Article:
Detroit Tigers’ Jonathan Schoop needs to start hitting (and drawing walks) to keep playing

Detroit Free Press

LAKELAND, Fla. — Jonathan Schoop needs to start hitting if he wants to keep playing.

His track record suggests a turnaround is coming soon, but the Detroit Tigers have been waiting patiently for too long without results, and if the lackluster performance on offense carries into the regular season, he will lose playing time.

Schoop is confident amid the pressure to start hitting.

“I know I can hit,” Schoop said. “It’s a matter of time before it’s going to come. I don’t think I can do worse than last year. I’ve been in the league 10 years already, so I’ve been good, I’ve been OK, and I’ve been bad. Last year was bad, but it’s over. In spring training, you’re getting ready for the season.”

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Schoop, 31, prides himself on being ready to play every game.

He has been the Tigers’ everyday second baseman for most of the past three seasons. Those days could be over, unless he starts hitting for average and power, as new president of baseball operations Scott Harris is emphasizing strike-zone awareness, which happens to be Schoop’s primary weakness.

A 4.1% walk rate isn’t what the Tigers want in their lineup.

“We really got to get him in the strike zone because he’s a dangerous hitter,” Tigers manager A.J. Hinch said in mid-February. “He left over 30 walks on three-ball chase. Not easy to automatically correct. He’s not going to get them all back. He actually left 40 of them out there. Things like that are going to enhance his opportunity to play a couple different positions.”

In 2022, Schoop hit .202 with 11 home runs, 19 walks and 107 strikeouts in 131 games. It was the worst season of his 10-year MLB career, despite an outstanding defensive performance at second base, because he was the worst qualified hitter in baseball.

Since the start of 2023, Schoop has played six games for Team Curaçao in the Caribbean Series, four games for The Netherlands in the World Baseball Classic and four games for the Tigers in spring training.

In those 14 games, he owns a .130 batting average with zero home runs. He returned to Lakeland from the WBC on Tuesday and returned to the Tigers’ lineup Friday against the New York Yankees.

He finished 1-for-3 with one double and one walk.

“I got to ramp up a little bit more,” Schoop said. “You can wake me up in December, and I’m ready to play baseball. I’m ready, but I got to get more at-bats, see more pitches and try to do some damage before we go north.”

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The tiring travel schedule has Schoop on a slow ramp into full baseball activities.

To get to the WBC, he flew from Tampa to Los Angeles to Taiwan. Coming back, he flew from Taiwan to Korea to Atlanta to Tampa. There were a couple lengthy car rides, too. Meanwhile, the Dutch team was upset by Italy in its Pool A finale and failed to advance to the single-elimination bracket.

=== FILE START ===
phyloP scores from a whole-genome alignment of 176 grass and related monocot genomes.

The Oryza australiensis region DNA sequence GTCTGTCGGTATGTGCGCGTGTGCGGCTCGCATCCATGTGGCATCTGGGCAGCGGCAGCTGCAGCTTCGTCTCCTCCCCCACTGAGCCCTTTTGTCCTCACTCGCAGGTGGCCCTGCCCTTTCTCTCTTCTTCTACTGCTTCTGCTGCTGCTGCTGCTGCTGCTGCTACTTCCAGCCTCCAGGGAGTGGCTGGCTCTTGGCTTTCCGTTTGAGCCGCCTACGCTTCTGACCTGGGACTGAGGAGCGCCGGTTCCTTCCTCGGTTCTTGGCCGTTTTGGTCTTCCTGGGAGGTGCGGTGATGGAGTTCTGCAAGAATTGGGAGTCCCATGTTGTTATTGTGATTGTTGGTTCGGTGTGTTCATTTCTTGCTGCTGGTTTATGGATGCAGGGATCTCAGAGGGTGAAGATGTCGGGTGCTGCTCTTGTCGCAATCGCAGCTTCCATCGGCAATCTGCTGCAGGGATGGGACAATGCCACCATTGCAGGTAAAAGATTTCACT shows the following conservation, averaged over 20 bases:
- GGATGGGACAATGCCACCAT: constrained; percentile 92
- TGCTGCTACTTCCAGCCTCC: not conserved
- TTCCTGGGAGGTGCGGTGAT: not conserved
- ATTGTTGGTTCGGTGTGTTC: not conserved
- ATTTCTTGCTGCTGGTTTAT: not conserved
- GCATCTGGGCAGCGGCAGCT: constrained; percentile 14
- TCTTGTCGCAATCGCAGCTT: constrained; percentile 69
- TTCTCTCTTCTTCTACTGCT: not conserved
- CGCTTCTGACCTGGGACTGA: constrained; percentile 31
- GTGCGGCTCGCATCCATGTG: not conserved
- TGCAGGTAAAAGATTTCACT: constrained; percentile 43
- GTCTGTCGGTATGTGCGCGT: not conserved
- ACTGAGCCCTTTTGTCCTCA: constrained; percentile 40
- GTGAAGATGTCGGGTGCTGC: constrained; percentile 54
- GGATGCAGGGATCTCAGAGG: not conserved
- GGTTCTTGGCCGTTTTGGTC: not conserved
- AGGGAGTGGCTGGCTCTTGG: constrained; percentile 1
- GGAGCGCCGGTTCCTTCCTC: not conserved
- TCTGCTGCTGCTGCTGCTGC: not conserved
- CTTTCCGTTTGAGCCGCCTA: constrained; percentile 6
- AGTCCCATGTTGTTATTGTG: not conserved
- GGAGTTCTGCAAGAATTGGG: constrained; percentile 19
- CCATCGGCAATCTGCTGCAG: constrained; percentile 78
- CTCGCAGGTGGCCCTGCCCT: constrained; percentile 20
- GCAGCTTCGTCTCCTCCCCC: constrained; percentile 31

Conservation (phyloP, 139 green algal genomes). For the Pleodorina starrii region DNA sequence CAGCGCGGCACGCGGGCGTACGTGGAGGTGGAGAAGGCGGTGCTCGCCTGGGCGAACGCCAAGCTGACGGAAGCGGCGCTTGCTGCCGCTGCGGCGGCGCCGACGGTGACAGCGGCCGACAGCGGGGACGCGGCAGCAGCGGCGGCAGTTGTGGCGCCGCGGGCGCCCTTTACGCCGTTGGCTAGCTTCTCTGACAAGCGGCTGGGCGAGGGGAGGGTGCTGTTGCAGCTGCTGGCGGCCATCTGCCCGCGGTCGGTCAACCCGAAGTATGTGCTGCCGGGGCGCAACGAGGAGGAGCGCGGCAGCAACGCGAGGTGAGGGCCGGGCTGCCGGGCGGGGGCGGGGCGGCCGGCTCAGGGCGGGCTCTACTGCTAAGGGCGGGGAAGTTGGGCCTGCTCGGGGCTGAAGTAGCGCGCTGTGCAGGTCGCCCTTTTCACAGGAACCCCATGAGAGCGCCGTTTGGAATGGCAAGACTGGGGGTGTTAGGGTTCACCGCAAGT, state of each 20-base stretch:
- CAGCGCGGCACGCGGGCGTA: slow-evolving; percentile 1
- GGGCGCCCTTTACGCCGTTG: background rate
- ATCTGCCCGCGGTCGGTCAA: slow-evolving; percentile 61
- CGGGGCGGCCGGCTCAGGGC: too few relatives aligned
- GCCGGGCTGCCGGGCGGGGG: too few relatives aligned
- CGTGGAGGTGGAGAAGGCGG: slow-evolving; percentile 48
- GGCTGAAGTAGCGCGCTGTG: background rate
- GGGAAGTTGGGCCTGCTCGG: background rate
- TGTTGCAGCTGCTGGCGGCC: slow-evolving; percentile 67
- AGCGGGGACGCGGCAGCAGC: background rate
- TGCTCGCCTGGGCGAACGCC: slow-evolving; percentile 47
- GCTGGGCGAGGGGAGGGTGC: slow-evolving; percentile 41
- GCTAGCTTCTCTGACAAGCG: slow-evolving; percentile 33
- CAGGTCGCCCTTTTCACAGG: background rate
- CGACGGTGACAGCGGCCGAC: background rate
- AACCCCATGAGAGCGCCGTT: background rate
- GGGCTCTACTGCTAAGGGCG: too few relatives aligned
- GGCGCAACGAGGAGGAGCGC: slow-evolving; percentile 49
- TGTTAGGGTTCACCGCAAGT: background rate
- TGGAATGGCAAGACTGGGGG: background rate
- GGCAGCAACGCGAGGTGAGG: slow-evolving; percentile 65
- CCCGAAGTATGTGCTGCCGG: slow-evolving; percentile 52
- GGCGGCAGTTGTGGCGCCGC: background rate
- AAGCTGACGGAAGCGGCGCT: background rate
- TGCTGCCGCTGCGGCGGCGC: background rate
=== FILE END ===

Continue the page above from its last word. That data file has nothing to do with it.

“We fell short, but it was a good experience to play with a group of guys I grew up with,” Schoop said. “We had fun and learned from it. It didn’t go the way we wanted, but now we got to look to the season and try to win.”

On Thursday morning, Team Venezuela captain Miguel Cabrera called Schoop to tease him about being eliminated. Venezuela won all four games in Pool D and will play Team USA in the quarterfinals Saturday in Miami.

Schoop is one of Cabrera’s closest friends on the Tigers. He laughed as he shared the conversation.

“Where you at?” Cabrera said.

“I’m in Lakeland,” Schoop responded. “Where do you think?”

“You’re home already?” Cabrera said.

Younger players like Spencer Torkelson and Riley Greene welcomed Schoop back into the clubhouse. Pretty much everyone missed having him around. He also took some heat in Thursday’s team meeting. In front of the squad, Hinch asked Schoop about his 1-for-13 performance with one walk and three strikeouts during the WBC. Several times, Schoop chased pitches outside the strike zone.

“I missed him,” Hinch said. “I did make him a mockery of him in our meeting. We went over at-bat by at-bat what he did. He said he was cheated out of one walk, so I asked him what the other issues were.”

Schoop didn’t have a comeback for that one.

But he didn’t mind the light-hearted jabs.

“He knows he can pick on me,” Schoop said. “I’m not going to get mad.”

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Schoop needs to settle into the spring training routine again, so he won’t travel for the Tigers’ upcoming games against the St. Louis Cardinals on Saturday in Jupiter and the Washington Nationals on Sunday in West Palm Beach.

He should be in the lineup Monday against the Toronto Blue Jays in Lakeland.

When Schoop plays, he would benefit from reminding the Tigers of what he can do at the plate. In the past six 162-game seasons, he has five seasons with at least 20 home runs and four seasons with at least a .250 batting average. The Tigers have other players, like veteran second baseman César Hernández, pushing to unseat Schoop from his everyday role.

There’s virtually no chance Schoop gets left off the Opening Day roster, primarily because of his track record and $7.5 million contract, but through the first couple months of the regular season, collecting hits and flashing power will go a long way if he wants to stay on the roster.

If he doesn’t, Schoop could lose playing time and move into a platoon role.

He has less than two weeks to heat up.

“You can’t find a player where it’s not important,” Hinch said. “We need to get him some regular at-bats. I want him to play third base a little bit. More so than anything, we got to make sure he’s hydrated and rested so he doesn’t have an injury between now and the end of spring.”

Contact Evan Petzold at or follow him on Twitter @EvanPetzold.

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